CAMPAIGNERS who have spent years battling a local authority’s ambition to build 11,000 new homes in the next 15 years mainly over open countryside say they are optimistic the target could be cut.

After almost 50 hours’ of examination by a government planning inspector, it remains unclear whether Darlington Borough Council will be told by the Planning Inspectorate to change its Local Plan.

The blueprint, which will shape where developments should be built until 2036, has attracted controversy since the previous Labour administration set its housebuilding target, which campaigners claim is far in excess of what will be needed.

The Local Plan was among the main issues fought over before the 2019 election, but the Conservative-run council has not sought to change the target or a proposal to build some 4,500 homes built on countryside north-east of the town at Skerningham.

The authority has insisted the area is needed to bring forward the amount of housing that is needed and that the development would be supported by new services such as schools, public transport and health facilities.

However, over the past five weeks residents and campaigners, supported by Darlington Green Party, have called for “rebalancing of the plan to preserve popular green spaces, wildlife habitats and a community woodland from the threat of house and road building”.

While the council argued the volume of construction is proportionate as well as economically and socially vital for the borough, campaigners told the inspector the proposals were at a “uncontrolled, inappropriate and damagingly unsustainable” scale.

Richard Cowen, of countryside charity CPRE told the inspector the government’s calculated housing need for the borough stood at 177 per year, but the council was aiming to get 490 new houses built annually.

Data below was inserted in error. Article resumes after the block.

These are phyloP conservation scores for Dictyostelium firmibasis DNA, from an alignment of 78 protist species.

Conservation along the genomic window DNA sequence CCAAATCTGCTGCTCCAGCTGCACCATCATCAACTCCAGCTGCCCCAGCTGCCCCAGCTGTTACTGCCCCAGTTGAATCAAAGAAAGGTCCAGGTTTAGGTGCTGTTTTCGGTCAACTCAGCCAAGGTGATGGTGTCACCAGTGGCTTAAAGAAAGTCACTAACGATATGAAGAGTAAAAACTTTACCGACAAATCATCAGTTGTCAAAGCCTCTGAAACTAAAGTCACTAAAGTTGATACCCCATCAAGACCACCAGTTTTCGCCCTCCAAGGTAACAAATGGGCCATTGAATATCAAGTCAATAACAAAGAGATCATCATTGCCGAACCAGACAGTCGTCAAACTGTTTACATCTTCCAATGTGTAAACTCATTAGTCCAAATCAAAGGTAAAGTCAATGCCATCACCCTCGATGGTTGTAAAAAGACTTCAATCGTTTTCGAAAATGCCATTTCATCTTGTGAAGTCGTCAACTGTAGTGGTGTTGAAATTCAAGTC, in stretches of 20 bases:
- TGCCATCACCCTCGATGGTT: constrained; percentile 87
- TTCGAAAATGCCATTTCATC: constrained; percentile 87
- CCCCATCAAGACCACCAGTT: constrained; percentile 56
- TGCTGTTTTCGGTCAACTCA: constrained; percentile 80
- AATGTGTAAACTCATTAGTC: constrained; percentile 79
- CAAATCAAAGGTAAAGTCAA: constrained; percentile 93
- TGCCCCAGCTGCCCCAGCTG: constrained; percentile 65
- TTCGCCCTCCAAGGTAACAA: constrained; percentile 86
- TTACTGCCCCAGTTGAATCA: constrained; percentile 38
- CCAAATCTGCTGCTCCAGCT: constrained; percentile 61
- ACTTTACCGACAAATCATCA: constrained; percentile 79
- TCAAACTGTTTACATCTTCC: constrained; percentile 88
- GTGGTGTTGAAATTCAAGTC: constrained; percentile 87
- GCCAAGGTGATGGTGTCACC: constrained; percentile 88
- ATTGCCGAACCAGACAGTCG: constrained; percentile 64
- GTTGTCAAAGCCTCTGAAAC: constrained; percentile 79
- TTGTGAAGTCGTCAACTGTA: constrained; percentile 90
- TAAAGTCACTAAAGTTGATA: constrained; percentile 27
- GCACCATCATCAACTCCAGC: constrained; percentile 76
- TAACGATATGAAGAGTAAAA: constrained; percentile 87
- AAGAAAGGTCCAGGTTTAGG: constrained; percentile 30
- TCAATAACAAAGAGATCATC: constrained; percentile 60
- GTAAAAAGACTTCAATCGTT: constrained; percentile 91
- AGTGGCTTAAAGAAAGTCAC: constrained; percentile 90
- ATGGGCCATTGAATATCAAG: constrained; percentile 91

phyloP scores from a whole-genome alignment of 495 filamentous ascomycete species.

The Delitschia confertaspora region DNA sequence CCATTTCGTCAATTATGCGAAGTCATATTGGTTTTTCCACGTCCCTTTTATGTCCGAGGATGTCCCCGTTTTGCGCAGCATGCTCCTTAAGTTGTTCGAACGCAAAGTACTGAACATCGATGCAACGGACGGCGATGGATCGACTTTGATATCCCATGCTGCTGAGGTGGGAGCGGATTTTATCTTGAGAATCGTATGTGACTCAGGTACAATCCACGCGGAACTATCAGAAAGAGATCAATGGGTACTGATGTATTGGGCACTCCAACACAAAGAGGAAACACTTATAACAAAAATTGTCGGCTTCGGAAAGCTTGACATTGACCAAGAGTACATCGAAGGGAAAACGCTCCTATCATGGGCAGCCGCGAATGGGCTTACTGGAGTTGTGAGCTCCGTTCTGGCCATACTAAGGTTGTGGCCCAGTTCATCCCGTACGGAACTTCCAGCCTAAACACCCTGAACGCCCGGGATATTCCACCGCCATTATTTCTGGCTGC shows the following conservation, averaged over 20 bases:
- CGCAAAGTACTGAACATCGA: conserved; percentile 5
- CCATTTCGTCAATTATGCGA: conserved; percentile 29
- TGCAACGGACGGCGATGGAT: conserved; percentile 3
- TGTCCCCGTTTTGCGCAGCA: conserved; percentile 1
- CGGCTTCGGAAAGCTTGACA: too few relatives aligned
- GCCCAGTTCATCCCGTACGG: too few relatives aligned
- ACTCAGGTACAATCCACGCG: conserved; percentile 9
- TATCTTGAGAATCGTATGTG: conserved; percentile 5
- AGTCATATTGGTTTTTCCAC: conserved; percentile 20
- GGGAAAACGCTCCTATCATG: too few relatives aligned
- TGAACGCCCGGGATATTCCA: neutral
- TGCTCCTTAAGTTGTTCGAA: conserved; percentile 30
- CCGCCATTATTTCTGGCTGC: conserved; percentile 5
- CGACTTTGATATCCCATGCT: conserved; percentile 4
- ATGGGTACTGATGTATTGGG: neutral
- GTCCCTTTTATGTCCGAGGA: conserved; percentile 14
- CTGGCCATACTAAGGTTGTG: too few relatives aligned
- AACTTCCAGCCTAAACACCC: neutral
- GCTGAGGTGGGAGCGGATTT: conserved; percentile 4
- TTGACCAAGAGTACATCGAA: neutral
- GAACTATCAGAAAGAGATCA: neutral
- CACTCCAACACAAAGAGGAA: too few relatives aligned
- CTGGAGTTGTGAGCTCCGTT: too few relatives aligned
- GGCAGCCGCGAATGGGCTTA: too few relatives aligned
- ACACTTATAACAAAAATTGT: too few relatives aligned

He said while the government’s figure was not a limit, housebuilding should be similar to the government’s projected need unless there are exceptional circumstances. Mr Cowen said: “As a result, extra land may be lost under tarmac that would have a significant impact on biodiversity, particularly farmland birds, a matter that concerned Durham Bird Club.” 

Green Party councillor Matthew Snedker said while it remained unclear whether the campaigners had won any of the arguments, but planning inspector William Fieldhouse had accepted their calculations over housing need. Cllr Snedker said it was a possibility that the Skerningham Garden Village proposal could be removed from the plan as a result. He said: “Mr Fieldhouse accepted that some of the proposed housebuilding sites could come out of the Local Plan and it still remain sound. We left no stone unturned in challenging the plans.”

The inspector is expected to publish his findings in the coming weeks before the Local Plan is adopted by the council in August or September.

Sorry Mr Feldhouse but this would be a great mistake, if areas in historically deprived areas such as Darlington grow and attract more migrants this is exactly what the government’s levelling up agenda aims to achieve. Darlington would , ridiculously, be forced to reduce its housebuilding rate to 2/3rds of what it has been over the last decade.

Also the ugly and contradictory sections on the Method in NPPF and NPPG need to be tidied up, on how the urban uplift works when you don’t have urban capacity is even more of a dogs breakfast which I will devote a future article to.

If jobs led housing strategies are to go unless they are ‘exceptional’ what about Ox-Cam Arc? Where this is the whole point and where current plans are looking beyond growth deal horizons and so the NPPG doesnt apply.